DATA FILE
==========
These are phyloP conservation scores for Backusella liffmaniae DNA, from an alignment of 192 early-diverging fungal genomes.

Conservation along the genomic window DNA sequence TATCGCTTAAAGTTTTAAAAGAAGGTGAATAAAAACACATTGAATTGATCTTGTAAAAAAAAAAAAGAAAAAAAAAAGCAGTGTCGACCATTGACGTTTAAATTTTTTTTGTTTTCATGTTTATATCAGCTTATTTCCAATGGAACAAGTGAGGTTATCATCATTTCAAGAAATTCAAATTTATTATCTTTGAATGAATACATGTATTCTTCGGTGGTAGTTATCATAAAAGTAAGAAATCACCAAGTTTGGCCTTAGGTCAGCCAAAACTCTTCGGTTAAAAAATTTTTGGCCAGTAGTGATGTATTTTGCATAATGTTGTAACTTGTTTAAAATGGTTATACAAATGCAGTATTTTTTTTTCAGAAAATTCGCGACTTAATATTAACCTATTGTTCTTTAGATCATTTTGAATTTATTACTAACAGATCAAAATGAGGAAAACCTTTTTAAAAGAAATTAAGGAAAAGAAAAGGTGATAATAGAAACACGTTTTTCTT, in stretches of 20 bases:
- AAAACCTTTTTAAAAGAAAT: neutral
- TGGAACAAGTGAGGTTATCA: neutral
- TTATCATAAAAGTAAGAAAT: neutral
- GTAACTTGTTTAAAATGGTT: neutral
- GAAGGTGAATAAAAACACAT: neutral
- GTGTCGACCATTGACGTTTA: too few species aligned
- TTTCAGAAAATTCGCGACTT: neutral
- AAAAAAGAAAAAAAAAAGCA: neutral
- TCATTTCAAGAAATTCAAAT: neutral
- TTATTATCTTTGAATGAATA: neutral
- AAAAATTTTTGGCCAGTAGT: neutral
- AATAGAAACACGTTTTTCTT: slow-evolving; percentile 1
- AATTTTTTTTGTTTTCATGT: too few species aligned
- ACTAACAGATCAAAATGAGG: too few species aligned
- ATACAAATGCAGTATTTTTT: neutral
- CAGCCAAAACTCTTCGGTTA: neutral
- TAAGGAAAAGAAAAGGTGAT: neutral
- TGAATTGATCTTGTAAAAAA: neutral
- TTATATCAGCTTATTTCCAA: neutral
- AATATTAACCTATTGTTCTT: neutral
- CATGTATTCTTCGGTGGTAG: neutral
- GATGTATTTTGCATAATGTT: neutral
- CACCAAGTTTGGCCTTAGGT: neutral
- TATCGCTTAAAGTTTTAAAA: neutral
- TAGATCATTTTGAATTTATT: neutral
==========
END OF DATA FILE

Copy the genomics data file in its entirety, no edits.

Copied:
These are phyloP conservation scores for Backusella liffmaniae DNA, from an alignment of 192 early-diverging fungal genomes.

Conservation along the genomic window DNA sequence TATCGCTTAAAGTTTTAAAAGAAGGTGAATAAAAACACATTGAATTGATCTTGTAAAAAAAAAAAAGAAAAAAAAAAGCAGTGTCGACCATTGACGTTTAAATTTTTTTTGTTTTCATGTTTATATCAGCTTATTTCCAATGGAACAAGTGAGGTTATCATCATTTCAAGAAATTCAAATTTATTATCTTTGAATGAATACATGTATTCTTCGGTGGTAGTTATCATAAAAGTAAGAAATCACCAAGTTTGGCCTTAGGTCAGCCAAAACTCTTCGGTTAAAAAATTTTTGGCCAGTAGTGATGTATTTTGCATAATGTTGTAACTTGTTTAAAATGGTTATACAAATGCAGTATTTTTTTTTCAGAAAATTCGCGACTTAATATTAACCTATTGTTCTTTAGATCATTTTGAATTTATTACTAACAGATCAAAATGAGGAAAACCTTTTTAAAAGAAATTAAGGAAAAGAAAAGGTGATAATAGAAACACGTTTTTCTT, in stretches of 20 bases:
- AAAACCTTTTTAAAAGAAAT: neutral
- TGGAACAAGTGAGGTTATCA: neutral
- TTATCATAAAAGTAAGAAAT: neutral
- GTAACTTGTTTAAAATGGTT: neutral
- GAAGGTGAATAAAAACACAT: neutral
- GTGTCGACCATTGACGTTTA: too few species aligned
- TTTCAGAAAATTCGCGACTT: neutral
- AAAAAAGAAAAAAAAAAGCA: neutral
- TCATTTCAAGAAATTCAAAT: neutral
- TTATTATCTTTGAATGAATA: neutral
- AAAAATTTTTGGCCAGTAGT: neutral
- AATAGAAACACGTTTTTCTT: slow-evolving; percentile 1
- AATTTTTTTTGTTTTCATGT: too few species aligned
- ACTAACAGATCAAAATGAGG: too few species aligned
- ATACAAATGCAGTATTTTTT: neutral
- CAGCCAAAACTCTTCGGTTA: neutral
- TAAGGAAAAGAAAAGGTGAT: neutral
- TGAATTGATCTTGTAAAAAA: neutral
- TTATATCAGCTTATTTCCAA: neutral
- AATATTAACCTATTGTTCTT: neutral
- CATGTATTCTTCGGTGGTAG: neutral
- GATGTATTTTGCATAATGTT: neutral
- CACCAAGTTTGGCCTTAGGT: neutral
- TATCGCTTAAAGTTTTAAAA: neutral
- TAGATCATTTTGAATTTATT: neutral